Welsh government £3.5bn spending plans repackaging row
- 22 May 2012
- From the section Wales politics
Details of housing, health, transport and road schemes worth a combined £3.5bn have been unveiled by the Welsh government, but opponents claim there is little new on offer.
Ministers say their three-year infrastructure plan contained schemes that could help the economy grow.
Others are listed as priorities for the following 10 years, with the approach described as ambitious but prudent.
Opposition parties accused ministers of repackaging old announcements.
There is a proposal to attract money from pension funds and other investors to pay for the plans and make up for public spending cuts.
The Welsh government said its Infrastructure Investment Plan for Growth and Jobs gave a clear outline of major projects and "innovative financing options" to pay for them.
The plan explains how the devolved administration will spend its capital budget - the money that pays for buildings and public works, rather than revenue funding for day-to-day services.
In real terms, capital funding for Wales in 2014/15 will be half what it was at its peak in 2009/10 because of the UK government's plan to tackle the deficit.
Welsh Labour says the austerity drive is eating into public spending too quickly and too deeply.
In its plans, the Welsh government says it will look to "institutional investors, particularly pension funds, and the European Investment Bank".
Funding for 15 out of 22 projects for the health service is listed as being "subject to capital availability".
They include £30m for the ambulance service, £49m for Llandudno hospital and £63m to redevelop Morriston hospital in Swansea.
'Strong economic case'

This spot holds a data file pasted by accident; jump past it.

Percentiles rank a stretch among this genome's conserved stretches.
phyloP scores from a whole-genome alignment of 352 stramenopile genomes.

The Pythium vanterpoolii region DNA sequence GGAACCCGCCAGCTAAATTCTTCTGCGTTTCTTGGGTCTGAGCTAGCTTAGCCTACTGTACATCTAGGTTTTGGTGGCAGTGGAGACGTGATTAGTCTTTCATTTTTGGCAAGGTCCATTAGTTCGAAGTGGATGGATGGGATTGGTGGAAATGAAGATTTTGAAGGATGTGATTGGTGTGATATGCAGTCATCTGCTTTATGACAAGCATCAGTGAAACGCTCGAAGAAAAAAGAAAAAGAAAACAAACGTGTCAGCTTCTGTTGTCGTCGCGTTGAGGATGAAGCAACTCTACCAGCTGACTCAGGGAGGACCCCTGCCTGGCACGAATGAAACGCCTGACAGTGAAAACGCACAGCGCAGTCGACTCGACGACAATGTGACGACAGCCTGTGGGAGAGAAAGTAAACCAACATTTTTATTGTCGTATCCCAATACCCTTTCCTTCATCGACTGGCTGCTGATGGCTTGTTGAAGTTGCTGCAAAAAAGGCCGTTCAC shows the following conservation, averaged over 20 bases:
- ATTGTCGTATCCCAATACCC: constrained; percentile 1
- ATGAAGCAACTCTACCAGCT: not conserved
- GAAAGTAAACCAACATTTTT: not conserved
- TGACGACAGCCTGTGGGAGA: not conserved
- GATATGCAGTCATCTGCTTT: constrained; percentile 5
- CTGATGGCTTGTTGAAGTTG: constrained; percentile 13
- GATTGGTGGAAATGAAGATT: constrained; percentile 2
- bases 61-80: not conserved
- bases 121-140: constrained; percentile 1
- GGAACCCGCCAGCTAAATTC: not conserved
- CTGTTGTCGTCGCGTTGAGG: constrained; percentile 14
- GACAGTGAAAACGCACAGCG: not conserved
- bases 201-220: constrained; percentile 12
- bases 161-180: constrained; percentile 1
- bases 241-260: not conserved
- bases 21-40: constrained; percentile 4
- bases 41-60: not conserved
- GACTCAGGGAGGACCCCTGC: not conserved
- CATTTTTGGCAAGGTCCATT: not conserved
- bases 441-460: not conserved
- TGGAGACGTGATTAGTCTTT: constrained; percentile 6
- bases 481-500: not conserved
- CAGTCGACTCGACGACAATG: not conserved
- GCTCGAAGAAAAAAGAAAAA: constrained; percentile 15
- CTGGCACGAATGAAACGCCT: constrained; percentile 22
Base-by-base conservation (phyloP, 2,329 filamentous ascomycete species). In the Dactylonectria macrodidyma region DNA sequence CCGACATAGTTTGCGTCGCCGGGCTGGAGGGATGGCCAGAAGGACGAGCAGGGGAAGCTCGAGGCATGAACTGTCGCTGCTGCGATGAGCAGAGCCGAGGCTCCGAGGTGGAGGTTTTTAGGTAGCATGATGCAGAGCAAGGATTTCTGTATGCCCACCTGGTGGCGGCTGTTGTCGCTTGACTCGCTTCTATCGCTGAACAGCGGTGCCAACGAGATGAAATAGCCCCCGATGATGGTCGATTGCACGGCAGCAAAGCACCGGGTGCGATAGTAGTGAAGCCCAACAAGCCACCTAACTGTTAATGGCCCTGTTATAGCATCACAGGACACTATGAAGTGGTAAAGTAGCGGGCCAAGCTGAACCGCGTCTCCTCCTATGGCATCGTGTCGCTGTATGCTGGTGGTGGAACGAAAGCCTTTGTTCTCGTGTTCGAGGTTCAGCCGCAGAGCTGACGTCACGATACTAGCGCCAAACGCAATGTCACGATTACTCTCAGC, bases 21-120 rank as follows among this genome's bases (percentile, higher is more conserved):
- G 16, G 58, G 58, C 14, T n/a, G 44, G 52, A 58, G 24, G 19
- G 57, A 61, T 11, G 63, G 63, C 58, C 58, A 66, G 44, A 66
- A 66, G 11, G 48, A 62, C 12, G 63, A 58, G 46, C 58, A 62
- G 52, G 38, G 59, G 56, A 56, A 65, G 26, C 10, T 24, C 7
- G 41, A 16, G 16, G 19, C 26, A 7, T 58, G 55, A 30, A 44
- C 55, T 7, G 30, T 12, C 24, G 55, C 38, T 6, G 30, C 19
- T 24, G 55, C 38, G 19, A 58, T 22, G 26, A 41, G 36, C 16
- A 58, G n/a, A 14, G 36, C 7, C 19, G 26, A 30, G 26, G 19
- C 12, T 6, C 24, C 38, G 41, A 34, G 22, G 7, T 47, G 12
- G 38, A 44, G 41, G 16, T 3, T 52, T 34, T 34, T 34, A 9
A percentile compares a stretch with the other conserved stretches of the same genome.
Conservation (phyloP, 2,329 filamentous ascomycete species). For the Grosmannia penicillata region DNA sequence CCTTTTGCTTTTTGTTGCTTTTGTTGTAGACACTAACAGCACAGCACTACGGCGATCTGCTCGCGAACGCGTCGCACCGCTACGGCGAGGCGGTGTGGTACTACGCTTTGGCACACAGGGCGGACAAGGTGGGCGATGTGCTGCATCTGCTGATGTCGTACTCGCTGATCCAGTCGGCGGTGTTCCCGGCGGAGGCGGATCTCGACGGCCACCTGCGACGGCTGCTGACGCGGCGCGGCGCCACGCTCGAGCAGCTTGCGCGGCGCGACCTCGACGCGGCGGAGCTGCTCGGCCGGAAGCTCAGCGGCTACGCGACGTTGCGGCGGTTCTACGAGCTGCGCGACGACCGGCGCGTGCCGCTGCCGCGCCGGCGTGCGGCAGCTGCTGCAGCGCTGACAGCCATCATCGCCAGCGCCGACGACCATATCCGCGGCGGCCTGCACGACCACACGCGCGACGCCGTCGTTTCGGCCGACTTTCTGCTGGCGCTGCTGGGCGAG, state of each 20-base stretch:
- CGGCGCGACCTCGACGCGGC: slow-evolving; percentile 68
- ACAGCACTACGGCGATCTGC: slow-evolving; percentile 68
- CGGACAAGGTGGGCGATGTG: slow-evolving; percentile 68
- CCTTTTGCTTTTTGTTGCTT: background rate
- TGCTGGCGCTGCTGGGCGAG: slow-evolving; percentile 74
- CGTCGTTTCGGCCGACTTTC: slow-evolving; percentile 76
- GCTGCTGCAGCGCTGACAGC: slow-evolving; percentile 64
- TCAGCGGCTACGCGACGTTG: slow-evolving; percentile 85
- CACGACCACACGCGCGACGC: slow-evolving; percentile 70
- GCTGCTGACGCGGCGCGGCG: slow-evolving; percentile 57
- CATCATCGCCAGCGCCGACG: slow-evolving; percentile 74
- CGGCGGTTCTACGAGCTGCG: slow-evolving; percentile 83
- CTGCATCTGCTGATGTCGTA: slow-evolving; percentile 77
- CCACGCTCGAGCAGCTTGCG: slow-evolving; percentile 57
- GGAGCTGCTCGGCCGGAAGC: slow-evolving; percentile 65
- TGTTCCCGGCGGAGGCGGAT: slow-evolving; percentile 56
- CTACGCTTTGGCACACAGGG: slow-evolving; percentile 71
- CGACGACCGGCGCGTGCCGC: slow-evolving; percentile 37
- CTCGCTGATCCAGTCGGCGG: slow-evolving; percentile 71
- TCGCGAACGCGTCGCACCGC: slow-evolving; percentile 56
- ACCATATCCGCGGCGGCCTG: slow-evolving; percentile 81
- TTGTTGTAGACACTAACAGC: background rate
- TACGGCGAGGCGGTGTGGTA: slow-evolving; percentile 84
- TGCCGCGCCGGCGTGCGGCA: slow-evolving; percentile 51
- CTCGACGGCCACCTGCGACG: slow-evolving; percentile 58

Finance Minister Jane Hutt accepted a number of projects had already been announced or are already underway.
But she stressed the plan was also designed to raise new money, potentially more than £1bn to cope with a 40% cut in the capital budget.
New sources of finance could involve specially-designed companies to borrow the money needed for specific projects.
She told the Senedd that direct government investment was her preferred means of funding projects, but there was a "strong economic case" to seek other sources of money where the benefits outweighed additional costs.
The Welsh government remains sceptical about using private finance initiative, which successive administrations have shunned as a way to raise funds.
Ms Hutt is pressing the Treasury to give the Welsh government the power to borrow money.
She pointed to a 22-year commitment from the Welsh government to help councils borrow money for roads maintenance.
"We are being ambitious, but we are being prudent," she said.
She added: "For the first time we are giving the private sector, public sector and third sector a clear vision of our priorities over the next 10 years."
Plaid Cymru AM Ieuan Wyn Jones, the former economy and transport minister, said: "I can't see many schemes that are absolutely new there."
He said Ms Hutt had listed the existing plans of each government department, "and what she intends to do is deliver those schemes that have been in the pipeline for many years".
Liberal Democrats said the government was "repackaging" old announcements.
Welsh Lib Dem AM Peter Black said: "This is not a proper vision for growth and our economy."
However Mr Black welcomed an announcement on a mortgage guarantee scheme for first-time buyers, agreed with the Lib Dems as part of budget negotiations.